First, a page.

Date of Award

Summer 2020

Degree Type

Masters Thesis

Degree Name

Master of Music (MM)



Committee Chair

Dr. Douglas Rust

Committee Chair School


Committee Member 2

Dr. Edward Hafer

Committee Member 2 School


Committee Member 3

Dr. Joseph Brumbeloe

Committee Member 3 School


Committee Member 4

Dr. Danny Beard

Committee Member 4 School



In his 2018 book A Theory of Virtual Agency, Robert Hatten briefly describes the potential to analyze atonal music through the lens of musical forces. These musical forces are phenomenological sensations listeners experience, akin to physical forces felt in daily life. Larson (2012) categorizes and explains these forces as gravity, magnetism, and inertia, but his work only applies them to tonal music.

Gravity is a universal force that exerts influence over the music on a global level. In a tonal context, this would be the tonic pitch, however in the absence of tonal hierarchy the locus of gravity comes from continuously emphasizing musical elements. Magnetism is no longer unstable pitches resolving to more stable pitches (as there are no stable pitches), but instead is intentional and gestural voice leading implying the motion of resolution. Inertia’s influence remains essentially the same; linear motion and motivic motion are present in both tonal and atonal music.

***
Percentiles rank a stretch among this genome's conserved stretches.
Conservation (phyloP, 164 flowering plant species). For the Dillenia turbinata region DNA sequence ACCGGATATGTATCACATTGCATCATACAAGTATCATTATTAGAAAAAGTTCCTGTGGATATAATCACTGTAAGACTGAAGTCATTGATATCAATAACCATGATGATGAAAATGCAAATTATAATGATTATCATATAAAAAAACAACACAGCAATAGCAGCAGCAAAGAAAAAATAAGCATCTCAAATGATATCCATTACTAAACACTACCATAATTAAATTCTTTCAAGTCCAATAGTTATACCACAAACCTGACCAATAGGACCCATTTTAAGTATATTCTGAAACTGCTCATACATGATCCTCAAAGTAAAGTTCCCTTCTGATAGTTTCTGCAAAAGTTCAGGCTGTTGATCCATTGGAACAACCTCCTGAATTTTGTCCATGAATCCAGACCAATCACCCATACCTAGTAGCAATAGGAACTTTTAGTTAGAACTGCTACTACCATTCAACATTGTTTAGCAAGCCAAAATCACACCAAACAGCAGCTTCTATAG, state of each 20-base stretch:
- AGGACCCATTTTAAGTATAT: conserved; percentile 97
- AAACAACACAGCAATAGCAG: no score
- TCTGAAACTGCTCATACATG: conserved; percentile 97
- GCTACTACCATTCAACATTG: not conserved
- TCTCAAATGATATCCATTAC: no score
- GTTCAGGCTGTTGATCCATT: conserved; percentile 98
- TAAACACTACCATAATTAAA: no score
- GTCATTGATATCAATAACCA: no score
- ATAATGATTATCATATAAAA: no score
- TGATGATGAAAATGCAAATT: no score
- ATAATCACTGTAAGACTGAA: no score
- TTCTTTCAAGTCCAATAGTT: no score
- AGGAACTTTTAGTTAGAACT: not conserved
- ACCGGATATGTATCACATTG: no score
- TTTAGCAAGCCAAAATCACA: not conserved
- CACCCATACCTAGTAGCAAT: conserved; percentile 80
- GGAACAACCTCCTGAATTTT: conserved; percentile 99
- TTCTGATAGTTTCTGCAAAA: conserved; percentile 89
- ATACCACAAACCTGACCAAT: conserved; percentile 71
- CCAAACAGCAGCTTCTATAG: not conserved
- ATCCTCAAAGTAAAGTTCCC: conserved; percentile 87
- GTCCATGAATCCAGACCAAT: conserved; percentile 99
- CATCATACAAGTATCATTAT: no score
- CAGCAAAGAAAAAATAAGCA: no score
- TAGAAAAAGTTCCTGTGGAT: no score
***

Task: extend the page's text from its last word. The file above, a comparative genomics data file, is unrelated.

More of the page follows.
Analysis of three brief serial Stravinsky compositions shows evidence these forces do exist in serial contexts. Gravity is determined by the combination of the duration of a pitch, the pitch’s position in the row (specifically initial and final position), and duplications of that pitch in different voices. Magnetism transforms to a localized influence that ranges from implications of resolutions to pairings of specific pitches. Inertia remains similar. Motivic patterns and linear motion can be precompositionally set in the row, or various combinations of row forms could create sequences.

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